Rio Ferdinand and Co should leave being partisan to us mere mortals

Rio Ferdinand and Joe Cole working for TNT Sports
The likes of Rio Ferdinand and Joe Cole don't even try to hide their club allegiances - Shutterstock/Dave Shopland

As Liverpool’s frustration turned to fury in the second half at Old Trafford, the Sky Sports Premier League social media account posted a picture of a gleeful, gurning Gary Neville – and without a trigger warning, as well – alongside a despondent Mr J Carragher of this parish.

A few days previously, we had seen a joyous celebration from TNT pundit Joe Cole, bouncing up and down with fans and seeking out Rio Ferdinand, supporter of the Man United side that Cole’s Chelsea had beaten 4-3, to taunt. Those four men have 260 England appearances and 17 Premier League winner’s medals between them. But, from the clips and pictures, it seems that they are fans – just like us.

Some football fans find it relatable. Certainly TV and social media producers love it; just a bit of harmless fun with the talent. For the ex-players or their people, it’s a no-brainer for personal brand development: zero cost, high engagement, connects you to the fanbase, a peek behind the curtain. A bit further down the ex-pro pecking order, getting yourself earmarked as a club loyalist/celebrity superfan can be a nice little earner. Would Micah Richards, a fine Premier League player and by all accounts a top lad, have the post-playing career he’s got if he wasn’t something of a rare bird: the clubbable Man City bazillions-era devotee?

It’s peculiar, though, that they use the pundits like this: after all, Ferdinand, say, will know more about playing as a Premier League defender than every United fan alive. But there will be thousands of fans who care more, care harder, care longer than he does about the club. Obviously that’s not to say that he isn’t entitled to support whoever he likes, or in whatever fashion. His identification with United is, I guess, because it was where he worked in his peak years, where he is revered, where he has lots of friends. It seems different, somehow, to the long-suffering season-ticket holder or the young person with the posters on their bedroom wall in Salford, Surrey, or Singapore. Did Rio’s heart sink to his no-doubt exquisite leather trainer-hybrids on Sunday as he saw Big Sam Allardyce glad-handing the new ownership in the prawn sandwich seats?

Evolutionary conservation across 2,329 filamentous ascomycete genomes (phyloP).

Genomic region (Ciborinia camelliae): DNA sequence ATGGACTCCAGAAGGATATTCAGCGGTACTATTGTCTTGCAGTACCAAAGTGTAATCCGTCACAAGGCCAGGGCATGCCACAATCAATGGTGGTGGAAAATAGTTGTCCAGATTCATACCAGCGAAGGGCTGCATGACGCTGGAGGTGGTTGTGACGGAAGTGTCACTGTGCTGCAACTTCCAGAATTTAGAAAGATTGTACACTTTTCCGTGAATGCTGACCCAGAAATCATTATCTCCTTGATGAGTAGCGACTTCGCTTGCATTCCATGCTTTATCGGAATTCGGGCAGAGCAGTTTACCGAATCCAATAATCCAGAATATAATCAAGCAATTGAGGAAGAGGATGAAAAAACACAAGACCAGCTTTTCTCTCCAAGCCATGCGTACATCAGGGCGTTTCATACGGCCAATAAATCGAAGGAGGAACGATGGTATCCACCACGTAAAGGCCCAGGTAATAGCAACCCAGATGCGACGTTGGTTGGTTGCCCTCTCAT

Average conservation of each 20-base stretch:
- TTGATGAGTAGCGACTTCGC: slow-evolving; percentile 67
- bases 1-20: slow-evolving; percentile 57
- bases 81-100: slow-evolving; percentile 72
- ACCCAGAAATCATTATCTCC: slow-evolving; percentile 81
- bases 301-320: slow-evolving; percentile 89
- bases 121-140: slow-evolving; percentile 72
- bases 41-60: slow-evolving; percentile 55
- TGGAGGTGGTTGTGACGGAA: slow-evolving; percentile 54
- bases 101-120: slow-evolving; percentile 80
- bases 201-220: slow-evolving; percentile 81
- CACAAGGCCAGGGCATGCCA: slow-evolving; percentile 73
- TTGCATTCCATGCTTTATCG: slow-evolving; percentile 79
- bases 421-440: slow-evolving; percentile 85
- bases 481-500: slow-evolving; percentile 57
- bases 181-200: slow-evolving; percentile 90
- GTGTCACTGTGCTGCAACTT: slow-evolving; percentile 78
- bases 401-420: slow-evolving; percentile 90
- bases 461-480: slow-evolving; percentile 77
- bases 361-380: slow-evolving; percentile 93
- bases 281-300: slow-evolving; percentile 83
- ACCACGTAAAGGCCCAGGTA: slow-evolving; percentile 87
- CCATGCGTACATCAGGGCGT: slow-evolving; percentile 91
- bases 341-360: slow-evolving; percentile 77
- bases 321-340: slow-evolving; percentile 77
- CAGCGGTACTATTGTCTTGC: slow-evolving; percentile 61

Did the Ferdinand blood run cold, as it did for many United fans, at the prospect, no matter how remote, of Sam’s fulsome fundament being squeezed into the Old Trafford hotseat? Did he spend Sunday evening worrying that even Sir Dave Brailsford’s special one per cent pillows might not be able to sort out that total shambles of a defence?

There was a time, not so long ago, when the idea of a commentator or expert being so unashamedly partisan would have been frowned upon. The Mount Rushmore men of sports broadcasting – the Richie Benaud tier – would never have been caught celebrating a moment of triumph for “their” team. Indeed, several of them deliberately kept any allegiance quiet so they wouldn’t be accused of bias. Maybe almost too well: Super Sunday, for instance, used to be a regular forum for savage debate as to which club Martin Tyler was a paid-for place-man/mortal enemy of: Arsenal, Man U, Liverpool, etc. Woking fan, as it turned out. National treasure Henry Blofeld told this writer that his producer had said to him before his very first commentary at the BBC: “The first day you refer to England as ‘we’ will be the last day you work here.”

Another legend, Barry Davies, remarked once that “each generation gets the commentators it deserves”. Very true. In making themselves part of the drama and the vibes, these ex-professionals want to insert themselves into the story as a participant rather than mere observer in much the same way that performatively chucking your seven-quid Boxpark lager, or filming yourself celebrating a goal, or even getting yourself in the papers for being a complete toad with your vile chanting ensures that you aren’t just consuming the spectacle, you are part of it, shaping it. You are it and it is you. Rio and his ilk have so much more to offer than just being “sad fan” or “happy fan”. They can leave that to us mere mortals.

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